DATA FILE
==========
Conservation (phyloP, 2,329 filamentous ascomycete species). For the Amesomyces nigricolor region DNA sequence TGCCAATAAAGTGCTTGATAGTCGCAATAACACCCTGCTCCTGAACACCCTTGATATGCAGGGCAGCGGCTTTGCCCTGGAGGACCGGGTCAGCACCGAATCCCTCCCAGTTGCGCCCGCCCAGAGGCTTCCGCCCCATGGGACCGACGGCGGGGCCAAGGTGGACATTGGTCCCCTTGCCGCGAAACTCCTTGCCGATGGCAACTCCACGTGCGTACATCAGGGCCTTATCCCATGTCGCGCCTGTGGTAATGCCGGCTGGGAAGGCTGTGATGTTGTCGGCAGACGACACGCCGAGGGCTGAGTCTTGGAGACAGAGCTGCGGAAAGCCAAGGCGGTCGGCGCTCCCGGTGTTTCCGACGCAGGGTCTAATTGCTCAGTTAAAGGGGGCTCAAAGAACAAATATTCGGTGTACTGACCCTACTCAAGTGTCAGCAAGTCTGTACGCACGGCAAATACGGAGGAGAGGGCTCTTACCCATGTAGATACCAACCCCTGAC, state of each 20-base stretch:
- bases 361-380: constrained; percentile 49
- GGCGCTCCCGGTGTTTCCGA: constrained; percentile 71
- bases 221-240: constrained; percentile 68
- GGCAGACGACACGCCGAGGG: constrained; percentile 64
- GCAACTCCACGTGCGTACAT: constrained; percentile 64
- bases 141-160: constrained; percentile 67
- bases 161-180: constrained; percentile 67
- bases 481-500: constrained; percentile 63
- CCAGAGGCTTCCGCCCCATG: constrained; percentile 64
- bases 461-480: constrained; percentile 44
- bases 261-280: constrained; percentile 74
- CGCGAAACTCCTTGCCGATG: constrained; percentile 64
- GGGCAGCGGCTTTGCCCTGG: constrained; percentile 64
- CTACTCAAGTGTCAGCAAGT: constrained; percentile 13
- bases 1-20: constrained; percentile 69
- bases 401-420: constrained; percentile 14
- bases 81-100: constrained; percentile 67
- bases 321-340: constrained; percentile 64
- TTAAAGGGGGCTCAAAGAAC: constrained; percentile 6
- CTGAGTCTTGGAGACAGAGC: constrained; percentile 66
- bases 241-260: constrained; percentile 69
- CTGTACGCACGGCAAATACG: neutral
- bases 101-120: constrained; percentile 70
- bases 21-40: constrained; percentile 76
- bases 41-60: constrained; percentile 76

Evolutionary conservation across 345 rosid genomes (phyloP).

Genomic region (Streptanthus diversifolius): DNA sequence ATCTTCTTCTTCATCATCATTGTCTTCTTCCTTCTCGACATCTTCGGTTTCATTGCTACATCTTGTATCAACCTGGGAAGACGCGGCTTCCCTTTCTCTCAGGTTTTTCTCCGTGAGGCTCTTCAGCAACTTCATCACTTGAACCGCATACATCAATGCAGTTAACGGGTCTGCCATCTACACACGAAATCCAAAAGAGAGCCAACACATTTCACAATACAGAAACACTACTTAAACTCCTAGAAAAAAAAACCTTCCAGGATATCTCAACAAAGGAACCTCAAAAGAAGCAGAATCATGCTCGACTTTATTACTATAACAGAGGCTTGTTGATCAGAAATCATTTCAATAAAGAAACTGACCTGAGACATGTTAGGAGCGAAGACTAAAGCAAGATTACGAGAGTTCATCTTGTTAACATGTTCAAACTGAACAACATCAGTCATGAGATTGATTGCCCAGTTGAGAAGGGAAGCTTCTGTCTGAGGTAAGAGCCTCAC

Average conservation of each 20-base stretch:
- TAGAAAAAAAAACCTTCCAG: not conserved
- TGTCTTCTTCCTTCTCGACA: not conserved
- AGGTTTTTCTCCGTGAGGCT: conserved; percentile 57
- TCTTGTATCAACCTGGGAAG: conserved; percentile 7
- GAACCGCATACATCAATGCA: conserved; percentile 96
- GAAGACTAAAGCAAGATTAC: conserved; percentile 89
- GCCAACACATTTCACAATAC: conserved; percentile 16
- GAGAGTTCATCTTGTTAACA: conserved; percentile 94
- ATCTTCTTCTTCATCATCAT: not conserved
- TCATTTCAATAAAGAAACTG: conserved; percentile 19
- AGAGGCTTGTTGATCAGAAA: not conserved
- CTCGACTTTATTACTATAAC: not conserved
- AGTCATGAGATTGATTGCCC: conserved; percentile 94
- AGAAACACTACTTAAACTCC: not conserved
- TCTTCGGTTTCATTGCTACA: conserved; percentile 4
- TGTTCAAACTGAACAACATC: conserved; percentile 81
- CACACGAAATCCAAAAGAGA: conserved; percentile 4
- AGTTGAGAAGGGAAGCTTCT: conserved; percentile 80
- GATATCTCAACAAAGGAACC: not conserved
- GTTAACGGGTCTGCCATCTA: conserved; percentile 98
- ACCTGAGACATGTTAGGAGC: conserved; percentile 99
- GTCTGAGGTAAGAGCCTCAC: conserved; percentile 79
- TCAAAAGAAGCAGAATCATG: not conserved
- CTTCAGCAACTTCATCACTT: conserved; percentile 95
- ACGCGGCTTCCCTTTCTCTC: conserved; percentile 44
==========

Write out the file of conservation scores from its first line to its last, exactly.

Conservation (phyloP, 2,329 filamentous ascomycete species). For the Amesomyces nigricolor region DNA sequence TGCCAATAAAGTGCTTGATAGTCGCAATAACACCCTGCTCCTGAACACCCTTGATATGCAGGGCAGCGGCTTTGCCCTGGAGGACCGGGTCAGCACCGAATCCCTCCCAGTTGCGCCCGCCCAGAGGCTTCCGCCCCATGGGACCGACGGCGGGGCCAAGGTGGACATTGGTCCCCTTGCCGCGAAACTCCTTGCCGATGGCAACTCCACGTGCGTACATCAGGGCCTTATCCCATGTCGCGCCTGTGGTAATGCCGGCTGGGAAGGCTGTGATGTTGTCGGCAGACGACACGCCGAGGGCTGAGTCTTGGAGACAGAGCTGCGGAAAGCCAAGGCGGTCGGCGCTCCCGGTGTTTCCGACGCAGGGTCTAATTGCTCAGTTAAAGGGGGCTCAAAGAACAAATATTCGGTGTACTGACCCTACTCAAGTGTCAGCAAGTCTGTACGCACGGCAAATACGGAGGAGAGGGCTCTTACCCATGTAGATACCAACCCCTGAC, state of each 20-base stretch:
- bases 361-380: constrained; percentile 49
- GGCGCTCCCGGTGTTTCCGA: constrained; percentile 71
- bases 221-240: constrained; percentile 68
- GGCAGACGACACGCCGAGGG: constrained; percentile 64
- GCAACTCCACGTGCGTACAT: constrained; percentile 64
- bases 141-160: constrained; percentile 67
- bases 161-180: constrained; percentile 67
- bases 481-500: constrained; percentile 63
- CCAGAGGCTTCCGCCCCATG: constrained; percentile 64
- bases 461-480: constrained; percentile 44
- bases 261-280: constrained; percentile 74
- CGCGAAACTCCTTGCCGATG: constrained; percentile 64
- GGGCAGCGGCTTTGCCCTGG: constrained; percentile 64
- CTACTCAAGTGTCAGCAAGT: constrained; percentile 13
- bases 1-20: constrained; percentile 69
- bases 401-420: constrained; percentile 14
- bases 81-100: constrained; percentile 67
- bases 321-340: constrained; percentile 64
- TTAAAGGGGGCTCAAAGAAC: constrained; percentile 6
- CTGAGTCTTGGAGACAGAGC: constrained; percentile 66
- bases 241-260: constrained; percentile 69
- CTGTACGCACGGCAAATACG: neutral
- bases 101-120: constrained; percentile 70
- bases 21-40: constrained; percentile 76
- bases 41-60: constrained; percentile 76

Evolutionary conservation across 345 rosid genomes (phyloP).

Genomic region (Streptanthus diversifolius): DNA sequence ATCTTCTTCTTCATCATCATTGTCTTCTTCCTTCTCGACATCTTCGGTTTCATTGCTACATCTTGTATCAACCTGGGAAGACGCGGCTTCCCTTTCTCTCAGGTTTTTCTCCGTGAGGCTCTTCAGCAACTTCATCACTTGAACCGCATACATCAATGCAGTTAACGGGTCTGCCATCTACACACGAAATCCAAAAGAGAGCCAACACATTTCACAATACAGAAACACTACTTAAACTCCTAGAAAAAAAAACCTTCCAGGATATCTCAACAAAGGAACCTCAAAAGAAGCAGAATCATGCTCGACTTTATTACTATAACAGAGGCTTGTTGATCAGAAATCATTTCAATAAAGAAACTGACCTGAGACATGTTAGGAGCGAAGACTAAAGCAAGATTACGAGAGTTCATCTTGTTAACATGTTCAAACTGAACAACATCAGTCATGAGATTGATTGCCCAGTTGAGAAGGGAAGCTTCTGTCTGAGGTAAGAGCCTCAC

Average conservation of each 20-base stretch:
- TAGAAAAAAAAACCTTCCAG: not conserved
- TGTCTTCTTCCTTCTCGACA: not conserved
- AGGTTTTTCTCCGTGAGGCT: conserved; percentile 57
- TCTTGTATCAACCTGGGAAG: conserved; percentile 7
- GAACCGCATACATCAATGCA: conserved; percentile 96
- GAAGACTAAAGCAAGATTAC: conserved; percentile 89
- GCCAACACATTTCACAATAC: conserved; percentile 16
- GAGAGTTCATCTTGTTAACA: conserved; percentile 94
- ATCTTCTTCTTCATCATCAT: not conserved
- TCATTTCAATAAAGAAACTG: conserved; percentile 19
- AGAGGCTTGTTGATCAGAAA: not conserved
- CTCGACTTTATTACTATAAC: not conserved
- AGTCATGAGATTGATTGCCC: conserved; percentile 94
- AGAAACACTACTTAAACTCC: not conserved
- TCTTCGGTTTCATTGCTACA: conserved; percentile 4
- TGTTCAAACTGAACAACATC: conserved; percentile 81
- CACACGAAATCCAAAAGAGA: conserved; percentile 4
- AGTTGAGAAGGGAAGCTTCT: conserved; percentile 80
- GATATCTCAACAAAGGAACC: not conserved
- GTTAACGGGTCTGCCATCTA: conserved; percentile 98
- ACCTGAGACATGTTAGGAGC: conserved; percentile 99
- GTCTGAGGTAAGAGCCTCAC: conserved; percentile 79
- TCAAAAGAAGCAGAATCATG: not conserved
- CTTCAGCAACTTCATCACTT: conserved; percentile 95
- ACGCGGCTTCCCTTTCTCTC: conserved; percentile 44